incinerator


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Related to incinerator: Medical Waste Incinerator

incinerator,

furnace for burning refuse. The older and simpler kind of incinerator was a brick-lined cell with a metal grate over a lower ash pit, with one opening in the top or side for loading and another opening in the side for removing incombustible masses called clinkers. Many small incinerators formerly found in apartment houses have now been replaced by trash compacters. The rotary-kiln incinerator used by municipalities and by large factories has a long, slightly inclined passageway through which refuse is moved continuously. In the first section the refuse is dried on moving steps, then moved onto a rocking grate where it is ignited and partially burned. The third and last section is a refractory-lined cylinder where combustion is completed. Clinkers spill out at the end. The heat from the incinerator generates steam in a boiler, producing as much as 100 megawatts of electricity. A high stack, fan, or steam jet supplied from the boiler supplies a draft. Ash drops through the grate, but many particles are carried along with the hot gases. These particles and volatile gases are burned in a combustion chamber fed by several furnaces. In order to control air pollution, the remaining gases are further treated, with acid gas scrubbers to control sulfuric and nitric acid emissions, and baghouses to remove all remaining dust particles, before they are released into the environment.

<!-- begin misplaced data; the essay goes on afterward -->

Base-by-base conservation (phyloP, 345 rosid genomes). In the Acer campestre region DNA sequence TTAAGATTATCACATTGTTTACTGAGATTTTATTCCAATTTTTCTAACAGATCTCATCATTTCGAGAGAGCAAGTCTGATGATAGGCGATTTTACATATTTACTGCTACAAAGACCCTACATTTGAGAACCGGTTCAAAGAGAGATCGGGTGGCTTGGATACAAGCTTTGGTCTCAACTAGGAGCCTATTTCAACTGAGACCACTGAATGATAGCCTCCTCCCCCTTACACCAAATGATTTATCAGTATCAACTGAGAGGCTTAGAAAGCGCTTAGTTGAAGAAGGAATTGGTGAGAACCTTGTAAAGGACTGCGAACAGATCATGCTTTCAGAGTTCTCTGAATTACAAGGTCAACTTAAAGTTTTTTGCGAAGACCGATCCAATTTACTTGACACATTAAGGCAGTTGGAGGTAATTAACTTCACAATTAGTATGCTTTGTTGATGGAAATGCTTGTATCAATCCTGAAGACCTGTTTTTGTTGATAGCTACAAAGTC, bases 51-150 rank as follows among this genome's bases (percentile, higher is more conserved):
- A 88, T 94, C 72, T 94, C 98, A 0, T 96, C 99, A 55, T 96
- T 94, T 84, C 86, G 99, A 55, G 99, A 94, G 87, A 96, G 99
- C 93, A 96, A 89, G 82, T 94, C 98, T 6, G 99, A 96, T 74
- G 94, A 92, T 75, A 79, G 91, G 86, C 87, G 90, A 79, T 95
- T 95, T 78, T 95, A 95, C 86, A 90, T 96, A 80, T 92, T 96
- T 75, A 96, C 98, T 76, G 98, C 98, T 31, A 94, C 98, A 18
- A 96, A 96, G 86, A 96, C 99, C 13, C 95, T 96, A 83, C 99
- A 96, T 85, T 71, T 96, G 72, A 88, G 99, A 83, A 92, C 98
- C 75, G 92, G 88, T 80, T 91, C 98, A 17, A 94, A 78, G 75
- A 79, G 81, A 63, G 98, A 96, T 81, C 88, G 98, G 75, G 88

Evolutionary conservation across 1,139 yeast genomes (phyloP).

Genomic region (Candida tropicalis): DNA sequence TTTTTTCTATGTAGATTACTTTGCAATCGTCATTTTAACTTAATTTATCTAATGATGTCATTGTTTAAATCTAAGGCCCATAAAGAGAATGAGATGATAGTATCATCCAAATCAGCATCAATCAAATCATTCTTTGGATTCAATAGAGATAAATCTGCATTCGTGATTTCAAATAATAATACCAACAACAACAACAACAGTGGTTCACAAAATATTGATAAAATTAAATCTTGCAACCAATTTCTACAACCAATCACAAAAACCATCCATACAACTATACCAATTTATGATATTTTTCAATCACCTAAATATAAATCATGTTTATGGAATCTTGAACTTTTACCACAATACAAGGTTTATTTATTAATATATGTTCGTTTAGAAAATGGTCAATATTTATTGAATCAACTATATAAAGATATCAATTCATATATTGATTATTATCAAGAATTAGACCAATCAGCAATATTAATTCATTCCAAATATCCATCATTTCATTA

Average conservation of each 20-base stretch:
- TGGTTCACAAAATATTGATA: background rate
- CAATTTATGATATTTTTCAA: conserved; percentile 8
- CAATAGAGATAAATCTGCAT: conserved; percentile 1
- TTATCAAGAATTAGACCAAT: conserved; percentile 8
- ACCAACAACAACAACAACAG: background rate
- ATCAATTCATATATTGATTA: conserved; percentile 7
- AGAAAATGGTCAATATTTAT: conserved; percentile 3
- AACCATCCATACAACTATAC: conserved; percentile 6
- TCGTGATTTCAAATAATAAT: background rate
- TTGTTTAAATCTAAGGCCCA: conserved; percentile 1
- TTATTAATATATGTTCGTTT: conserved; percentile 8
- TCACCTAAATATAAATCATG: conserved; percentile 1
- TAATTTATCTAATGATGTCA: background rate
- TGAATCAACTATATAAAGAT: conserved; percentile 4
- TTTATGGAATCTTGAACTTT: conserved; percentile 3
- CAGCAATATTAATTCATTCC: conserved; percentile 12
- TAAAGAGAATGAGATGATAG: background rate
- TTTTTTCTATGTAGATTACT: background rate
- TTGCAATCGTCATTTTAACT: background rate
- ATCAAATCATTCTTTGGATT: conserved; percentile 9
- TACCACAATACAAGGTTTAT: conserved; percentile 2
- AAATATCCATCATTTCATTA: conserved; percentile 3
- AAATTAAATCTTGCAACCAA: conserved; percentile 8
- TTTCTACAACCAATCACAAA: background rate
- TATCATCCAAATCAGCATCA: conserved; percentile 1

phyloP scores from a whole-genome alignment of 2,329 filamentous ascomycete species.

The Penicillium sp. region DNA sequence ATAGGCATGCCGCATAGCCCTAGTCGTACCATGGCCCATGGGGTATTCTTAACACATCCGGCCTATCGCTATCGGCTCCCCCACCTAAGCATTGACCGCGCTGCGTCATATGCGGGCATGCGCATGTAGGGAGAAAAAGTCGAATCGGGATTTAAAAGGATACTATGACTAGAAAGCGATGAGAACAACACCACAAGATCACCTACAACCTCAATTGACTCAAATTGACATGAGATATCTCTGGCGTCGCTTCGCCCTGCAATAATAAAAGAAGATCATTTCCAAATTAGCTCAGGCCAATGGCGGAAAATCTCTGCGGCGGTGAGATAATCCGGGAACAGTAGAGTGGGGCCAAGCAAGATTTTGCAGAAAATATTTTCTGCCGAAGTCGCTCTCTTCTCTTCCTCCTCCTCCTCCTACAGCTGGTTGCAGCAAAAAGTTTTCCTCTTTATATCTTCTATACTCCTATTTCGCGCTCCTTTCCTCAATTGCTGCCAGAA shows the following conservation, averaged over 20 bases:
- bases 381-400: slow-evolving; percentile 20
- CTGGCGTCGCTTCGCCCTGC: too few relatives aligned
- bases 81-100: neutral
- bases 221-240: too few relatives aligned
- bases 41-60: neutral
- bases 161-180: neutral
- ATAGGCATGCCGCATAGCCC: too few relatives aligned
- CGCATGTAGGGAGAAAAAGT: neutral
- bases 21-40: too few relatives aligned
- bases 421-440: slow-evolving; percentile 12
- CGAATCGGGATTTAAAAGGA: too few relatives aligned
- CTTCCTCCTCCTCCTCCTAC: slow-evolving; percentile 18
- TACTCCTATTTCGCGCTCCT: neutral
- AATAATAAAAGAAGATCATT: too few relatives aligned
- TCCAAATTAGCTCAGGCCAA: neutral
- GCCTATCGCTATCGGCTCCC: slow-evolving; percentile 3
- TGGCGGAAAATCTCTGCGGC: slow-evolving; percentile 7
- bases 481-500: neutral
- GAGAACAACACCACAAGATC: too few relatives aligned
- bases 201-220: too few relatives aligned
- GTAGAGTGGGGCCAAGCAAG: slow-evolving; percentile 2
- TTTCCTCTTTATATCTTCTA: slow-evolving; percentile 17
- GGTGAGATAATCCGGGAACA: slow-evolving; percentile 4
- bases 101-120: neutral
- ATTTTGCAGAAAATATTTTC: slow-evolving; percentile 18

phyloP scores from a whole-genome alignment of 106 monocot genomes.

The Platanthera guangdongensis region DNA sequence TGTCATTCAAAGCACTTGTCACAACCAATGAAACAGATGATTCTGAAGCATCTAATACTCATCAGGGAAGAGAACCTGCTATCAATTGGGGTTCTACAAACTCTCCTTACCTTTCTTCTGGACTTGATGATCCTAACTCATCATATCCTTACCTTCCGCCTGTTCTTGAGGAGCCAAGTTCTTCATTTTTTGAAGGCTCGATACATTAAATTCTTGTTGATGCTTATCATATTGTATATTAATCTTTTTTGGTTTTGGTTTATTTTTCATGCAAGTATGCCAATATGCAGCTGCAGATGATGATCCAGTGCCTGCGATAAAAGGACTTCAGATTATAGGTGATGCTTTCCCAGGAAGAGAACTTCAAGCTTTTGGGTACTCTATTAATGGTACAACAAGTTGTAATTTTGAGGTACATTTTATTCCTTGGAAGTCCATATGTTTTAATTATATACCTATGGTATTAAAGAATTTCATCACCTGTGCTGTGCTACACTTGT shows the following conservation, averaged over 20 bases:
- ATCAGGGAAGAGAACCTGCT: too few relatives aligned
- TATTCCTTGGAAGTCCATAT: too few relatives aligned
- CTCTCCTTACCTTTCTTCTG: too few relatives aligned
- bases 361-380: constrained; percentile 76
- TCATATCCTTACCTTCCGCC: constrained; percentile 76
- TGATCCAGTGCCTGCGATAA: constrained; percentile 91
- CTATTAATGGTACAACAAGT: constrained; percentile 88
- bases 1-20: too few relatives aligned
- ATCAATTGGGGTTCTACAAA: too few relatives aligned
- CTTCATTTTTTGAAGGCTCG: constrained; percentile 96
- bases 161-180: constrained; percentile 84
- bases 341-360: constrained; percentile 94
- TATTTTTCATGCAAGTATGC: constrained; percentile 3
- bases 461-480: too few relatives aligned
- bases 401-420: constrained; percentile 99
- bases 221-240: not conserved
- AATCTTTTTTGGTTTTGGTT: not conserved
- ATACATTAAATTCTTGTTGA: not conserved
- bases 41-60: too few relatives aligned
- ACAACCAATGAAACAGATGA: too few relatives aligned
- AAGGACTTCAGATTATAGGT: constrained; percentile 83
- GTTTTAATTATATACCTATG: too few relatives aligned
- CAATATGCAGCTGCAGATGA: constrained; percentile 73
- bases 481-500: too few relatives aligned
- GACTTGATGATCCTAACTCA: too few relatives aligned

incinerator

[in′sin·ə‚rād·ər]
(engineering)
A furnace or other container in which materials are burned.

incinerator

An apparatus in which solid, semisolid, or gaseous combustible wastes are ignited and burned.
References in periodicals archive ?
The EPA notes that there are "wet" systems such as scrubbers and fabric filter systems (with and without carbon injection) that can be used in control emissions from medical waste incinerators and compares the performance capabilities of each.
In the past, noted, Dan Margulies, executive director of the Community Housing Improvement Program, that law has always been understood to mean that when you remove the incinerator from a building of 42 units or more it needed to be replaced with a compactor, while buildings with 21 to 42 units could apply for the waiver.
But the uncertainty of what will spew from an improperly equipped incinerator remains a major factor behind the growth of the anti-PVC sentiment abroad and a driving force behind the grassroots effort here.
a leading manufacturer of poultry heaters, nests and incinerators, as well as certain commercial heating products.
Global Incinerator Market 2015-2019 market report spreads across 61 pages and provides 20 Figures to support the market research.
The Coquitlam Mayor, Richard Stewart asked Metro Vancouver for a comprehensive assessment of the risks and financial implications of a new waste-to-energy incinerator.
WTE plants produce emissions just like solid waste incinerators do, opponents insist.
After almost two years of research, during which the incinerator was demolished, they concluded that no link could be found.
The law proposed as a counter-measure "would pretty much ban any incinerators of C&D wood from being established in the state," according to William Turley of the Construction Materials Recycling Association, Lisle, Ill.
but whether or not Lynda Ryan was alive or dead when she was pushed into the incinerator only Martin Ryan knows.
However, the city isn't ready to take any action against the owner of the incinerator or the installer, Grile said.
The Dublin High Court ruled that they were entitled to have a judicial review of South Tipperary County Council's decision to grant planning permission to National By-Products to build the incinerator at Rosegreen.